Note

• You don’t need to update the existing peers’ static nodes for the connection to be established, although it is good practice to do so.
• You don’t need to specify every peer in your static nodes file if you do not wish to connect to every peer directly.

#### Peer-to-peer discovery¶

If using discovery, more options in addition to static nodes become available.

• Any nodes connected to your peers, which at the start are your static peers, are discoverable by you; you connect to these nodes automatically.

• You may specify bootnodes using the --bootnodes parameter. This takes a comma-separated list of enode URLs, similar to the static-nodes.json file. These act in the same way as static nodes, letting you connect to them and find out about other peers, who you then connect to.

Note

If you have discovery disabled, you won’t try to find other nodes to connect to, but others can still find and connect to you.

Add a new Tessera node by ensuring you have one of the existing nodes listed in your Tessera peer list.

Peer configuration example

{
"peers": [
{
"url": "http://existingpeer1.com:8080"
}
]
}


From there, Tessera connects to that peer and discovers and connects to all the other Tessera nodes in the network.

Note

You may want to include multiple peers in the peer list in case any of them are offline/unreachable.

### IP allowlisting¶

Tessera IP allowlisting (whitelisting) restricts connections in a way similar to using permissioned-nodes.json in GoQuorum.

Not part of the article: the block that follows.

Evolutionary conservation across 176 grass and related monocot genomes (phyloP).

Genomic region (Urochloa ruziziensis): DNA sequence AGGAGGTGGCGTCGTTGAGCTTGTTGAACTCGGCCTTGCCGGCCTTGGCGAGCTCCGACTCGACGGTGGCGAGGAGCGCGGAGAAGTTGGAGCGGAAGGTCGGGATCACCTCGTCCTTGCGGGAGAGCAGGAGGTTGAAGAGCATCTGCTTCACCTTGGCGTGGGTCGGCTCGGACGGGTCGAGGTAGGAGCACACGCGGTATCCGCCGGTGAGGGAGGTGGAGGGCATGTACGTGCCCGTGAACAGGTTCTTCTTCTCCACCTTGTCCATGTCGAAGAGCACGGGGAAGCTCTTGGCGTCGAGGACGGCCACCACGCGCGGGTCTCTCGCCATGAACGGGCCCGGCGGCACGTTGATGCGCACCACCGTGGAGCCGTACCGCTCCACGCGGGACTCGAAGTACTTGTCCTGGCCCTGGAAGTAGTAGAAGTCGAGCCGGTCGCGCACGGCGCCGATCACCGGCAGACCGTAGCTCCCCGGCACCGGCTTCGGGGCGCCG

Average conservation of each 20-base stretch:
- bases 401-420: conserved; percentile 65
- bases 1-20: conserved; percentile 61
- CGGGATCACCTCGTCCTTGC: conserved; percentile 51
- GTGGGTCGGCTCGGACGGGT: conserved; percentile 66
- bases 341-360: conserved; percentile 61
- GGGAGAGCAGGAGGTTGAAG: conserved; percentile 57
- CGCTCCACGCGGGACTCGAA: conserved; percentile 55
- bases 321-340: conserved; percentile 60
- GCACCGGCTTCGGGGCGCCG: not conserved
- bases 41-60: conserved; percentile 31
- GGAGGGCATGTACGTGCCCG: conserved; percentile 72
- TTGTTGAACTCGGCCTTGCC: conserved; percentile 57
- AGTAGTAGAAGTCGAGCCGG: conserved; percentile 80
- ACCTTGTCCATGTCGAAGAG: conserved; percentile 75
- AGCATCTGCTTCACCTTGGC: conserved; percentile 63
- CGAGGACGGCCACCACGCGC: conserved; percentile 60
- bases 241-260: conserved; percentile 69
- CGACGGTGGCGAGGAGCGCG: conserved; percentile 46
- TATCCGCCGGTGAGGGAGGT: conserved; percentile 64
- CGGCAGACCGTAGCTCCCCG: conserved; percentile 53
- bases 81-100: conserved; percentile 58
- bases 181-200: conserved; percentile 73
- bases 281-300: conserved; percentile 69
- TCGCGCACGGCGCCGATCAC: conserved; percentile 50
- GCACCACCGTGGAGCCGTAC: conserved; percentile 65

If allowlisting is configured, only IP addresses/hostnames in your Tessera peer list can connect to you.

To add a new Tessera node with allowlisting enabled:

1. Add the new peer to each of the existing nodes. You can run the following command without restarting an already running node:

java -jar tessera.jar admin -configfile /path/to/existing-node-config.json -addpeer http://newpeer.com:8080

2. Start the new peer, setting the peers configuration to mirror the existing network.

Peers configuration example

{
"peers": [
{
"url": "http://existingpeer1.com:8080"
},
{
"url": "http://existingpeer2.com:8080"
},
{
"url": "http://existingpeer3.com:8080"
}
]
}


The new node now allows incoming connections from the existing peers, and existing peers allow incoming connections from the new peer.

### Discovery¶

You can disable Tessera discovery to have Tessera only allow keys that are owned by a node in its peer list to be available to the users.

This means that if Tessera finds any keys owned by a node not in its peer list, those keys are discarded and private transactions cannot be sent to that public key.

Notes

• This does not affect incoming transactions. Someone not in your peer list can still send transactions to your node, unless you also enable the IP allowlist option.
• IP allowlisting blocks communications between nodes, whereas disabling discovery only affects which public keys Tessera keeps track of.

To add a new Tessera node with discovery disabled:

1. Add the new peer to each of the existing nodes. You can run the following command without restarting an already running node:

java -jar tessera.jar admin -configfile /path/to/existing-node-config.json -addpeer http://newpeer.com:8080

2. Start the new peer, setting the peers configuration to mirror the existing network.

Peers configuration example

{
"peers": [
{
"url": "http://existingpeer1.com:8080"
},
{
"url": "http://existingpeer2.com:8080"
},
{
"url": "http://existingpeer3.com:8080"
}
]
}


The new node now records public keys belonging to the existing peers, and existing peers record public keys belonging to the new peer. This allows private transactions to be sent both directions.